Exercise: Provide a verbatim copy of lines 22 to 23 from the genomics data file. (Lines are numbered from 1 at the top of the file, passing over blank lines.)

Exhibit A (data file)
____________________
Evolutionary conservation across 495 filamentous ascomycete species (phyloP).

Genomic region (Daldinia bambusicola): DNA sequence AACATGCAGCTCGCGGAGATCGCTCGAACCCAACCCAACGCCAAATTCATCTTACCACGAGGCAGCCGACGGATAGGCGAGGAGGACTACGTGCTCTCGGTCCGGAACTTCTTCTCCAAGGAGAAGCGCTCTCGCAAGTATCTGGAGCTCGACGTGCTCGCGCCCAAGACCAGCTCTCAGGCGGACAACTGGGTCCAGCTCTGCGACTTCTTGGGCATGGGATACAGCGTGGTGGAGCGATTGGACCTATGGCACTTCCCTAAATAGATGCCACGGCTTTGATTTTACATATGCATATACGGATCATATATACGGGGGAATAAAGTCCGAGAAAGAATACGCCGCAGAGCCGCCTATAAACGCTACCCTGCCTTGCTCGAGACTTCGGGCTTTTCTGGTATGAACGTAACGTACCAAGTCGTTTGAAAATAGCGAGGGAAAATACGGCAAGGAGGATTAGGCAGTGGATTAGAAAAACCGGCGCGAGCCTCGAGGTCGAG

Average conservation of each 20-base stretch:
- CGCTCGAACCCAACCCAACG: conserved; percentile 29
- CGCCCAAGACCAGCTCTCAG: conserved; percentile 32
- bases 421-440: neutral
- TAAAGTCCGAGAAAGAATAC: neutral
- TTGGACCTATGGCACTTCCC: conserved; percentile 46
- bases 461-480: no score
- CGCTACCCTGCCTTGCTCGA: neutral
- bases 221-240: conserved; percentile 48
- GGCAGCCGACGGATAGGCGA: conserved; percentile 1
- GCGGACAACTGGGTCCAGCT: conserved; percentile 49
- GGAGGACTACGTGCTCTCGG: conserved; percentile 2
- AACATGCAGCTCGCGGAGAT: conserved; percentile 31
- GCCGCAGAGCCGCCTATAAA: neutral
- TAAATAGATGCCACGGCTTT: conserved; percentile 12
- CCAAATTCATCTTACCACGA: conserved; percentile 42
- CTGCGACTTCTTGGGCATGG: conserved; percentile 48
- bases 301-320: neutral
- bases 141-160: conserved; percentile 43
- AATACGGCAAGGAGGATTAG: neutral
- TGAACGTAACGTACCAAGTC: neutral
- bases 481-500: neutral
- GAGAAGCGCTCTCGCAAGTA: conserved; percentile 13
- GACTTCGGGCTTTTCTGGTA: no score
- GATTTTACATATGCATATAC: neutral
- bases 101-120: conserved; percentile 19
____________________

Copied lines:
- AATACGGCAAGGAGGATTAG: neutral
- TGAACGTAACGTACCAAGTC: neutral